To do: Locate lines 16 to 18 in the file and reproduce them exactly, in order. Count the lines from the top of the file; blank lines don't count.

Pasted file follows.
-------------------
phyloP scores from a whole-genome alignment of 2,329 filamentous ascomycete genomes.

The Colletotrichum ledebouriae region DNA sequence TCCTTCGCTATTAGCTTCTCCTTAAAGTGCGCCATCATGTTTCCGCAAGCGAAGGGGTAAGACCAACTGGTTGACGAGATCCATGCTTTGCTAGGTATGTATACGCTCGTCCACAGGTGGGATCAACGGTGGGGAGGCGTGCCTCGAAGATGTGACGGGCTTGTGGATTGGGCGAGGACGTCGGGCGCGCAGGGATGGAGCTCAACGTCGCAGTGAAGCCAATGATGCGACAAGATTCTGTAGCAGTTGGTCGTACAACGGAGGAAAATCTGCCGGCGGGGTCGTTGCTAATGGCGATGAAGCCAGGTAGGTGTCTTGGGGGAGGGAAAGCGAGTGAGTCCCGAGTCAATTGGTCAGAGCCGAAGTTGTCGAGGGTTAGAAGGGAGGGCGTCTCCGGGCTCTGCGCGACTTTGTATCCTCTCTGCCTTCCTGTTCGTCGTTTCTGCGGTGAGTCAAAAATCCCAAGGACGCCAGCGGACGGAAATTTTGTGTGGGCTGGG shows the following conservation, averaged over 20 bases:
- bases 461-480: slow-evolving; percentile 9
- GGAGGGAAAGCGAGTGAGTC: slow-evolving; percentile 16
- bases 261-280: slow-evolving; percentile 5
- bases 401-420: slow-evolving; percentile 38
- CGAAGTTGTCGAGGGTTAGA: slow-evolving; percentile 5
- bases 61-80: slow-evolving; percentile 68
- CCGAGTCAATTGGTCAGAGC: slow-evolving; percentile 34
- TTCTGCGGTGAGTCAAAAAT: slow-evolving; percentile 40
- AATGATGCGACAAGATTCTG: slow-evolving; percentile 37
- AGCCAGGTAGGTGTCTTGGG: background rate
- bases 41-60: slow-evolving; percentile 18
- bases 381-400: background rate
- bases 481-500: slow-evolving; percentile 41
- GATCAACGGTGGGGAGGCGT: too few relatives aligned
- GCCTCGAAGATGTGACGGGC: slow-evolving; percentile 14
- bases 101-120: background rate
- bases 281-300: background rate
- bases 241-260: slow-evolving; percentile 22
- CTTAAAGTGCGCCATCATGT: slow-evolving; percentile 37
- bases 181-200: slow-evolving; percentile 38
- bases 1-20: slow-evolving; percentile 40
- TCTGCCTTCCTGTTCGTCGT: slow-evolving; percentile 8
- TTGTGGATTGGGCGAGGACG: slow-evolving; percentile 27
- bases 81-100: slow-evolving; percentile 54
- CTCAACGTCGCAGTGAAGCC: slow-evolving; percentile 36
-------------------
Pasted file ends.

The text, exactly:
- GATCAACGGTGGGGAGGCGT: too few relatives aligned
- GCCTCGAAGATGTGACGGGC: slow-evolving; percentile 14
- bases 101-120: background rate